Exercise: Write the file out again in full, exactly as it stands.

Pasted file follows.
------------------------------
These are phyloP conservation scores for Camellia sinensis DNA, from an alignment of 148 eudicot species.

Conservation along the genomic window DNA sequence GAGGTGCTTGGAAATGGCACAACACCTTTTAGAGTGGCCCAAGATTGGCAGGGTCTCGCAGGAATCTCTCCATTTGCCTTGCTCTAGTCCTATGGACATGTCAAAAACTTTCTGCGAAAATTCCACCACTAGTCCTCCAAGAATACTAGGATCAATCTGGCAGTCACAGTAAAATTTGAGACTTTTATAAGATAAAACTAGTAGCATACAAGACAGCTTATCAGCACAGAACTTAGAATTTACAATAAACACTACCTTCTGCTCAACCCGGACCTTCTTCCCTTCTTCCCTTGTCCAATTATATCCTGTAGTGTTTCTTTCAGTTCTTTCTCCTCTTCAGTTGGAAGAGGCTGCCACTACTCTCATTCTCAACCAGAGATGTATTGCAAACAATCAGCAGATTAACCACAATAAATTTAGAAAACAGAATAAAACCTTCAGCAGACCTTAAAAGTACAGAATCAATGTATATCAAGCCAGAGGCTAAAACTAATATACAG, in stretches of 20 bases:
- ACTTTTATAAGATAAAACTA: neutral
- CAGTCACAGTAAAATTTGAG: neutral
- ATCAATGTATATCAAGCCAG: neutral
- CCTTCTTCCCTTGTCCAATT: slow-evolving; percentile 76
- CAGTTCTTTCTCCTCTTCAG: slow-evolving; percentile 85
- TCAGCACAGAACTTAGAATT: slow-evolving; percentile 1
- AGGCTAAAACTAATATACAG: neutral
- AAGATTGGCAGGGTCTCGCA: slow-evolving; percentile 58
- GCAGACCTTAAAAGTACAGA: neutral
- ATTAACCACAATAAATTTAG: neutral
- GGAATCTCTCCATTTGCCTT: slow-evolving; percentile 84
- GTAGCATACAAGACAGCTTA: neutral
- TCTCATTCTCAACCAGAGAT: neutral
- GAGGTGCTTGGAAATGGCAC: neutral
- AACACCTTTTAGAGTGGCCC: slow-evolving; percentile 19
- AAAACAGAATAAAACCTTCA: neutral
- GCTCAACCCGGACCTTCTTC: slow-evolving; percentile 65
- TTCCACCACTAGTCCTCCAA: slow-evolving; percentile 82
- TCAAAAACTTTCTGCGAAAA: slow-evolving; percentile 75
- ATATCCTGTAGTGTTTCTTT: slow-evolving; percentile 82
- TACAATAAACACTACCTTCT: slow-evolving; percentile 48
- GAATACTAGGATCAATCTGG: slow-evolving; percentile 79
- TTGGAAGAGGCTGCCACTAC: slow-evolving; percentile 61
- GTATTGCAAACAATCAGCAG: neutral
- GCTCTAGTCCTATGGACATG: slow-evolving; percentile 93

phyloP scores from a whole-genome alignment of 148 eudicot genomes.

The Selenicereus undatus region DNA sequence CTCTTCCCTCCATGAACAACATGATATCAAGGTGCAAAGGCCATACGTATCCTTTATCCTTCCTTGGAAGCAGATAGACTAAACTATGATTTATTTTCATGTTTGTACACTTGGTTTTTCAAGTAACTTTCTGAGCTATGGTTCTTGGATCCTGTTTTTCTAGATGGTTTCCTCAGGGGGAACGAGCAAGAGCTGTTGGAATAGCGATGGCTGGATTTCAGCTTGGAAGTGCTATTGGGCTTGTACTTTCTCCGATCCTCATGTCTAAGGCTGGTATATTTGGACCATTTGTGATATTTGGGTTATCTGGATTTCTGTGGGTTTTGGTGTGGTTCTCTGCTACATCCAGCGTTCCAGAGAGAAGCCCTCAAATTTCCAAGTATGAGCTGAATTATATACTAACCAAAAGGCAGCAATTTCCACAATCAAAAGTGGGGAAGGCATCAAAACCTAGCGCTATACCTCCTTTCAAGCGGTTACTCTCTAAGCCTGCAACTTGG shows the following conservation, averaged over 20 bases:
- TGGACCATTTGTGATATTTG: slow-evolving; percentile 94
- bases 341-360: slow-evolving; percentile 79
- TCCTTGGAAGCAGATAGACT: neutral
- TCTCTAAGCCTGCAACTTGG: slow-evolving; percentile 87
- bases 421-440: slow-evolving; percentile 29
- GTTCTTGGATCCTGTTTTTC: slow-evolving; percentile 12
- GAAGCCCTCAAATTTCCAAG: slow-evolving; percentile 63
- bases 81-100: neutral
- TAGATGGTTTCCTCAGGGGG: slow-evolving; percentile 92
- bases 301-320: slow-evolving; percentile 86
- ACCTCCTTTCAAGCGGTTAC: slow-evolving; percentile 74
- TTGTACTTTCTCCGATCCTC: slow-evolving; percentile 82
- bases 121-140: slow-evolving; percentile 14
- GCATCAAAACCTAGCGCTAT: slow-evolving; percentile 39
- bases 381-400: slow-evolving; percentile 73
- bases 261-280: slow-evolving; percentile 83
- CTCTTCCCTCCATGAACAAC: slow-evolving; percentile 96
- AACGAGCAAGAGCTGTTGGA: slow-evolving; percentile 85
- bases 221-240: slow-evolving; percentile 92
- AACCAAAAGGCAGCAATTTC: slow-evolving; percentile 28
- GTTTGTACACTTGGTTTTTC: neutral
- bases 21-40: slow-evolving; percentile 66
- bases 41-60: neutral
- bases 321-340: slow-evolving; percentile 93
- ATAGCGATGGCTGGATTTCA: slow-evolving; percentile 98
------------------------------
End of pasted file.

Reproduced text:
These are phyloP conservation scores for Camellia sinensis DNA, from an alignment of 148 eudicot species.

Conservation along the genomic window DNA sequence GAGGTGCTTGGAAATGGCACAACACCTTTTAGAGTGGCCCAAGATTGGCAGGGTCTCGCAGGAATCTCTCCATTTGCCTTGCTCTAGTCCTATGGACATGTCAAAAACTTTCTGCGAAAATTCCACCACTAGTCCTCCAAGAATACTAGGATCAATCTGGCAGTCACAGTAAAATTTGAGACTTTTATAAGATAAAACTAGTAGCATACAAGACAGCTTATCAGCACAGAACTTAGAATTTACAATAAACACTACCTTCTGCTCAACCCGGACCTTCTTCCCTTCTTCCCTTGTCCAATTATATCCTGTAGTGTTTCTTTCAGTTCTTTCTCCTCTTCAGTTGGAAGAGGCTGCCACTACTCTCATTCTCAACCAGAGATGTATTGCAAACAATCAGCAGATTAACCACAATAAATTTAGAAAACAGAATAAAACCTTCAGCAGACCTTAAAAGTACAGAATCAATGTATATCAAGCCAGAGGCTAAAACTAATATACAG, in stretches of 20 bases:
- ACTTTTATAAGATAAAACTA: neutral
- CAGTCACAGTAAAATTTGAG: neutral
- ATCAATGTATATCAAGCCAG: neutral
- CCTTCTTCCCTTGTCCAATT: slow-evolving; percentile 76
- CAGTTCTTTCTCCTCTTCAG: slow-evolving; percentile 85
- TCAGCACAGAACTTAGAATT: slow-evolving; percentile 1
- AGGCTAAAACTAATATACAG: neutral
- AAGATTGGCAGGGTCTCGCA: slow-evolving; percentile 58
- GCAGACCTTAAAAGTACAGA: neutral
- ATTAACCACAATAAATTTAG: neutral
- GGAATCTCTCCATTTGCCTT: slow-evolving; percentile 84
- GTAGCATACAAGACAGCTTA: neutral
- TCTCATTCTCAACCAGAGAT: neutral
- GAGGTGCTTGGAAATGGCAC: neutral
- AACACCTTTTAGAGTGGCCC: slow-evolving; percentile 19
- AAAACAGAATAAAACCTTCA: neutral
- GCTCAACCCGGACCTTCTTC: slow-evolving; percentile 65
- TTCCACCACTAGTCCTCCAA: slow-evolving; percentile 82
- TCAAAAACTTTCTGCGAAAA: slow-evolving; percentile 75
- ATATCCTGTAGTGTTTCTTT: slow-evolving; percentile 82
- TACAATAAACACTACCTTCT: slow-evolving; percentile 48
- GAATACTAGGATCAATCTGG: slow-evolving; percentile 79
- TTGGAAGAGGCTGCCACTAC: slow-evolving; percentile 61
- GTATTGCAAACAATCAGCAG: neutral
- GCTCTAGTCCTATGGACATG: slow-evolving; percentile 93

phyloP scores from a whole-genome alignment of 148 eudicot genomes.

The Selenicereus undatus region DNA sequence CTCTTCCCTCCATGAACAACATGATATCAAGGTGCAAAGGCCATACGTATCCTTTATCCTTCCTTGGAAGCAGATAGACTAAACTATGATTTATTTTCATGTTTGTACACTTGGTTTTTCAAGTAACTTTCTGAGCTATGGTTCTTGGATCCTGTTTTTCTAGATGGTTTCCTCAGGGGGAACGAGCAAGAGCTGTTGGAATAGCGATGGCTGGATTTCAGCTTGGAAGTGCTATTGGGCTTGTACTTTCTCCGATCCTCATGTCTAAGGCTGGTATATTTGGACCATTTGTGATATTTGGGTTATCTGGATTTCTGTGGGTTTTGGTGTGGTTCTCTGCTACATCCAGCGTTCCAGAGAGAAGCCCTCAAATTTCCAAGTATGAGCTGAATTATATACTAACCAAAAGGCAGCAATTTCCACAATCAAAAGTGGGGAAGGCATCAAAACCTAGCGCTATACCTCCTTTCAAGCGGTTACTCTCTAAGCCTGCAACTTGG shows the following conservation, averaged over 20 bases:
- TGGACCATTTGTGATATTTG: slow-evolving; percentile 94
- bases 341-360: slow-evolving; percentile 79
- TCCTTGGAAGCAGATAGACT: neutral
- TCTCTAAGCCTGCAACTTGG: slow-evolving; percentile 87
- bases 421-440: slow-evolving; percentile 29
- GTTCTTGGATCCTGTTTTTC: slow-evolving; percentile 12
- GAAGCCCTCAAATTTCCAAG: slow-evolving; percentile 63
- bases 81-100: neutral
- TAGATGGTTTCCTCAGGGGG: slow-evolving; percentile 92
- bases 301-320: slow-evolving; percentile 86
- ACCTCCTTTCAAGCGGTTAC: slow-evolving; percentile 74
- TTGTACTTTCTCCGATCCTC: slow-evolving; percentile 82
- bases 121-140: slow-evolving; percentile 14
- GCATCAAAACCTAGCGCTAT: slow-evolving; percentile 39
- bases 381-400: slow-evolving; percentile 73
- bases 261-280: slow-evolving; percentile 83
- CTCTTCCCTCCATGAACAAC: slow-evolving; percentile 96
- AACGAGCAAGAGCTGTTGGA: slow-evolving; percentile 85
- bases 221-240: slow-evolving; percentile 92
- AACCAAAAGGCAGCAATTTC: slow-evolving; percentile 28
- GTTTGTACACTTGGTTTTTC: neutral
- bases 21-40: slow-evolving; percentile 66
- bases 41-60: neutral
- bases 321-340: slow-evolving; percentile 93
- ATAGCGATGGCTGGATTTCA: slow-evolving; percentile 98